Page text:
A small share of countries (5%) have no official state religion or preferred religion but nonetheless maintain a highly restrictive or hostile relationship with some or all major religious groups in the country, strictly regulating religious institutions and practices. These are Azerbaijan, China, Cuba, Kazakhstan, Kyrgyzstan, North Korea, Tajikistan, Turkmenistan, Uzbekistan and Vietnam.

China, for example, does not have an official state religion, nor does it have a preferred religion. Nor does it have a preferred or favored religion. Under its one-party political system, however, it has had a heavily restrictive or even hostile state relationship with religion, strictly regulating and monitoring religious institutions. China’s constitution says citizens have “freedom of religious belief,” but it also limits protections to “normal” religious activities.In practice, the state closely controls religious activity, and only five state-sanctioned “patriotic religious associations” are allowed to register with the state and hold worship services. The state frequently detained, arrested or harassed members of both registered and unregistered religious groups in 2015.

Several of the other countries in this category are former Soviet republics: Azerbaijan, Kazakhstan, Kyrgyzstan, Tajikistan, Turkmenistan and Uzbekistan. Before the dissolution of the Soviet Union in 1991, religion was tightly restricted by the state and sometimes harshly repressed. Since gaining independence, these predominantly Muslim countries have allowed nominal freedom of worship, and many of their leaders have publicly embraced Islam. Yet their governments have continued to monitor and control religious institutions, including mosques and Muslim clergy.

Islam most common state religion; Christianity most commonly “favored” religion

Islam is the world’s most common official religion. Among the 43 countries with a state religion, 27 (63%) name Sunni Islam, Shia Islam or just Islam in general as their official faith.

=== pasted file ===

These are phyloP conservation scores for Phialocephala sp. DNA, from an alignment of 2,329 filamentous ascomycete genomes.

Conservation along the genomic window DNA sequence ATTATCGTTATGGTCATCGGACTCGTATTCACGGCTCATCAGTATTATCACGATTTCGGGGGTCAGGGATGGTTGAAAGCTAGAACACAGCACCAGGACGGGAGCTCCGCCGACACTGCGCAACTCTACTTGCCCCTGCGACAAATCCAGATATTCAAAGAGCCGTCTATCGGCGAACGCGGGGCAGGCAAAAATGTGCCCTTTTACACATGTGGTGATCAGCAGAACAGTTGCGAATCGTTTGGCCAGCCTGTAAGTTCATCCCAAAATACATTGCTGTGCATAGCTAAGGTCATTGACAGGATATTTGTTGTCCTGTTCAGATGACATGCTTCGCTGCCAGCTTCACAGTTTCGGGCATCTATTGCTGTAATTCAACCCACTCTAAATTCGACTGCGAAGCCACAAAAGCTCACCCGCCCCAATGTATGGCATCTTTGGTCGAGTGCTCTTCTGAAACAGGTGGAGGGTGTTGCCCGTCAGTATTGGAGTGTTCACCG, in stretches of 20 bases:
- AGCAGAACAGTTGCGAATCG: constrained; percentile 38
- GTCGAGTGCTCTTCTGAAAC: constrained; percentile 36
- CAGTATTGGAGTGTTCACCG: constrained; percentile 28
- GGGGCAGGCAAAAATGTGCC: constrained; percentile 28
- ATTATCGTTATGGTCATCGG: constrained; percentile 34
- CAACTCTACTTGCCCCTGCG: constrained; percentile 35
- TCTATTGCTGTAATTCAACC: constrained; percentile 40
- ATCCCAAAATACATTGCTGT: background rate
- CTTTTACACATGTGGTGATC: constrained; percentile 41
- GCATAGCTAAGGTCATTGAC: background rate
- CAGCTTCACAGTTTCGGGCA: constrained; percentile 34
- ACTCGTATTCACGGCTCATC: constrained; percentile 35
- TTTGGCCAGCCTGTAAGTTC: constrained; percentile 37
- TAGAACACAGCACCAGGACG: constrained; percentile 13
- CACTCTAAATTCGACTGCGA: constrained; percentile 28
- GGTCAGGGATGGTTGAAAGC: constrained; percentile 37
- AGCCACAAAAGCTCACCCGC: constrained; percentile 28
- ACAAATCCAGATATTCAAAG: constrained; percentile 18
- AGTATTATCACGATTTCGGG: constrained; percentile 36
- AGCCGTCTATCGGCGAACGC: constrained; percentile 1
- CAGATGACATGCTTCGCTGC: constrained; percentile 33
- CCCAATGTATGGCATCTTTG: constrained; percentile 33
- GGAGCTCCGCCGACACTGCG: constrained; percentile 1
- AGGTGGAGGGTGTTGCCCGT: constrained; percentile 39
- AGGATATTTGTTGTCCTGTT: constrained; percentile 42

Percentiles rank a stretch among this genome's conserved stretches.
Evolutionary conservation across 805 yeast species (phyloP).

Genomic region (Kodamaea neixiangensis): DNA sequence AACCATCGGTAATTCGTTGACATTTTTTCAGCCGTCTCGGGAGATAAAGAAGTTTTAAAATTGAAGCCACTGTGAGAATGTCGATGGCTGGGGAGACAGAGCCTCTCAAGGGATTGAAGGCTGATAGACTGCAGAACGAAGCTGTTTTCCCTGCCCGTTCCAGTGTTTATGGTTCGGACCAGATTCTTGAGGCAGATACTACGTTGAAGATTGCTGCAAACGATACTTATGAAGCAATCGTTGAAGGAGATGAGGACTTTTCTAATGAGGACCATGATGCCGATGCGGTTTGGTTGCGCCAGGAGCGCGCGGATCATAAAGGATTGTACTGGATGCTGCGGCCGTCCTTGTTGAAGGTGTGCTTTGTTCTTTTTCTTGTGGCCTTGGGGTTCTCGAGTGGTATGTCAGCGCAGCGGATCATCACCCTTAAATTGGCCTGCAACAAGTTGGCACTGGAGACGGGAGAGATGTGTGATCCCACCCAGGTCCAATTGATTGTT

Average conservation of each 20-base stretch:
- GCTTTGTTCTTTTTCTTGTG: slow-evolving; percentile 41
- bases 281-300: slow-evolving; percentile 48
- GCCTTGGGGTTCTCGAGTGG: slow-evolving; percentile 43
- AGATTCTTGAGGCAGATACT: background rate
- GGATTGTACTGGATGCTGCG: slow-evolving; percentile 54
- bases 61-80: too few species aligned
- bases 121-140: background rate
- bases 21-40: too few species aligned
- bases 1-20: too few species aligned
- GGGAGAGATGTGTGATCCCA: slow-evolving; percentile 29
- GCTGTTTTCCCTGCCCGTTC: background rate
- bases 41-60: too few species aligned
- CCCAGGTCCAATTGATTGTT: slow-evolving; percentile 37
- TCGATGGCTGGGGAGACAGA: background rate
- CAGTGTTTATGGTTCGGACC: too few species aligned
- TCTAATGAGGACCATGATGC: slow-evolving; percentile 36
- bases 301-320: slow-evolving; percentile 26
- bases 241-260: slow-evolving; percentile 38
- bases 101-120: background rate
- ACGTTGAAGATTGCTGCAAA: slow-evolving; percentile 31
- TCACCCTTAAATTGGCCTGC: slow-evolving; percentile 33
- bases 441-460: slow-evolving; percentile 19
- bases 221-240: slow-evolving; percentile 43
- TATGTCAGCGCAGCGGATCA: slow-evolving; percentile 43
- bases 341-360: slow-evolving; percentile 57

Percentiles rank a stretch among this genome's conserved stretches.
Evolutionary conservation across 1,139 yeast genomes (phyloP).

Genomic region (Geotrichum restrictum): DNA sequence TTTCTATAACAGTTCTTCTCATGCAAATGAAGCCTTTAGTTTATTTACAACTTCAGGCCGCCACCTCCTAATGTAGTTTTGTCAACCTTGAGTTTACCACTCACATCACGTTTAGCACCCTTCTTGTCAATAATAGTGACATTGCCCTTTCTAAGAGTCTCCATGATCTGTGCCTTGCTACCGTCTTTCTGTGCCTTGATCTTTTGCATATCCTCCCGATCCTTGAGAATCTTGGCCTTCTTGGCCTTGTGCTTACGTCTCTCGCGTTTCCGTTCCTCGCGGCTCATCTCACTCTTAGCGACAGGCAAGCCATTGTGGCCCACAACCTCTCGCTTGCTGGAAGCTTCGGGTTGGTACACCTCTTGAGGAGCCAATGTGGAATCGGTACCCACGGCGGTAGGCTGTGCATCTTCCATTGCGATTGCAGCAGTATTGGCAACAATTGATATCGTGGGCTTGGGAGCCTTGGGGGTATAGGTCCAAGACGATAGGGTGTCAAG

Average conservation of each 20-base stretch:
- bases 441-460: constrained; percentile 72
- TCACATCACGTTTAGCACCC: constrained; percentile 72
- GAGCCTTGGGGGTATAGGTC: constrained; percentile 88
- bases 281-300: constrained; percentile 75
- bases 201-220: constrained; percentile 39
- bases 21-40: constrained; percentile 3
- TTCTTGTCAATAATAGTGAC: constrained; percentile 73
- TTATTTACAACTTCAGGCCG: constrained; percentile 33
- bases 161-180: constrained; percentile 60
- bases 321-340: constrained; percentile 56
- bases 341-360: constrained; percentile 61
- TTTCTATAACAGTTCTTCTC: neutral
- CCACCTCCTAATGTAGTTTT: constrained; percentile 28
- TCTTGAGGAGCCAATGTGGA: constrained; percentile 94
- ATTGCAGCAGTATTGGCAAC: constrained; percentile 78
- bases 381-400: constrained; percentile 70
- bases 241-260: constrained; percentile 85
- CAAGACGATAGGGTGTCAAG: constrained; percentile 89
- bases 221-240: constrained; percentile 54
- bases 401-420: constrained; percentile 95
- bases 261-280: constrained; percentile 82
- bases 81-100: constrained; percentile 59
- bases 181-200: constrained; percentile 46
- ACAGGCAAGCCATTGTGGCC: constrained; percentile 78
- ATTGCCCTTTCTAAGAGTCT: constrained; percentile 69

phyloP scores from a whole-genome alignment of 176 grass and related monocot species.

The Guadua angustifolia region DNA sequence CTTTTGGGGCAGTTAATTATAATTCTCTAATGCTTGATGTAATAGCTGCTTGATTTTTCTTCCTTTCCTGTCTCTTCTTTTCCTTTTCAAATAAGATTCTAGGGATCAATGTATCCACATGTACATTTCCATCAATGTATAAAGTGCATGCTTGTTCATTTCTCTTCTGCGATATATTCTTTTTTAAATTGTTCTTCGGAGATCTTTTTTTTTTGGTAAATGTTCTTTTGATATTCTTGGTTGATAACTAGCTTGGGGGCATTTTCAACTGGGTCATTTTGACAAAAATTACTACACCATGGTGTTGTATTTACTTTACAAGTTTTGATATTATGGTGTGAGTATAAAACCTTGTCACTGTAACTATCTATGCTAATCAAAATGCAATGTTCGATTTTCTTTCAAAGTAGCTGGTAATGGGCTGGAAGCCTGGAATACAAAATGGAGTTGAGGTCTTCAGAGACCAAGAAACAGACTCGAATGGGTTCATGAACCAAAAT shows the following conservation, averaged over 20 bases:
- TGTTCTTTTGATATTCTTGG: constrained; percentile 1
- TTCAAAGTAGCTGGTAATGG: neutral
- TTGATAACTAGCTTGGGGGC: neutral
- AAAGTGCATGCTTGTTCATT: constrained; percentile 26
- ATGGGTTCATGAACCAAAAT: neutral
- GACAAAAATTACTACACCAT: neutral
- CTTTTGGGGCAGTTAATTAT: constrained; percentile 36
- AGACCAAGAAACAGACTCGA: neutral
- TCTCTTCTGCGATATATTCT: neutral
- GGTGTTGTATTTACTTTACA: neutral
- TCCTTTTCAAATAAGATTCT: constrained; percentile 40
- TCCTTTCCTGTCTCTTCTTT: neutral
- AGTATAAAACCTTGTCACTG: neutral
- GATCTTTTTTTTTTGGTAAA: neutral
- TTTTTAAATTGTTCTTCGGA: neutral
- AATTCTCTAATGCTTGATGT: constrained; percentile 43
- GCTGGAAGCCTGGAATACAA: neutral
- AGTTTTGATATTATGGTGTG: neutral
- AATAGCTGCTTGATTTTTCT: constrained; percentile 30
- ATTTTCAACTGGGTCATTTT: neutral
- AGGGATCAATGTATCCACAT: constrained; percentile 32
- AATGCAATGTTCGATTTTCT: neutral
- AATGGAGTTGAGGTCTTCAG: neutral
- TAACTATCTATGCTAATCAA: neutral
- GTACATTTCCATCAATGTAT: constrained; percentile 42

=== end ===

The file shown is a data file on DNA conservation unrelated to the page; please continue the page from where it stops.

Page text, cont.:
Most of the countries where Islam is the official religion (16 of 27, or 59%) are in the Middle East and North Africa. In addition, seven officially Islamic countries (26%) are in the Asia-Pacific region, including Bangladesh, Brunei and Malaysia. And there are four countries in sub-Saharan Africa where Islam is the state religion: Comoros, Djibouti, Mauritania and Somalia. No countries in Europe or the Americas have Islam as their official religion.

Christianity is the second most common official religion around the world. Thirteen countries (30% of countries with an official religion) declare Christianity, in general, or a particular Christian denomination to be their official state religion. Nine of these countries are in Europe, including the United Kingdom, Denmark, Monaco and Iceland. Two countries in the Americas – Costa Rica and the Dominican Republic – and one in the Asia-Pacific region – Tuvalu – have Christianity as their official state religion. Only one country in sub-Saharan Africa is officially Christian: Zambia.

Buddhism is the official religion in two countries, Bhutan and Cambodia. Israel is the only country in the world with Judaism as its official state religion. And no country names Hinduism as its official state religion – though India has a powerful Hindu political party, and Nepal came close to enshrining Hinduism in 2015, when the rejection of a constitutional amendment declaring Hinduism as the state religion led to a confrontation between pro-Hindu protesters and police.

Among the 40 countries that have a preferred or favored religion – but not an official state religion – most favor Christianity. Twenty-eight countries (70%) have Christianity as the preferred religion, mostly in Europe and the Americas. Five countries in sub-Saharan Africa and three in the Asia-Pacific region have Christianity as the favored religion.

After Christianity, Buddhism is the next most commonly favored religion. All four countries with Buddhism as the favored religion – Burma (Myanmar), Laos, Mongolia and Sri Lanka – are in the Asia-Pacific region. Three countries – Sudan, Syria and Turkey – favor Islam but do not declare it as the state religion.

In some countries, multiple religions are favored to a similar extent by the state. Typically, the government describes these religions as “traditional” or part of the country’s historic culture. It may also provide these groups with legal or financial benefits, such as waiving the requirement to register as a religious group, providing funding or resources for religious education, or providing government subsidies. Five countries – Eritrea, Indonesia, Lithuania, Serbia and Togo – fit these criteria. By contrast, Russia recognizes multiple “traditional” religions, but favors Orthodox Christianity more than the others (see here for more information).

Half of states with official or preferred religions are in the Middle East or Europe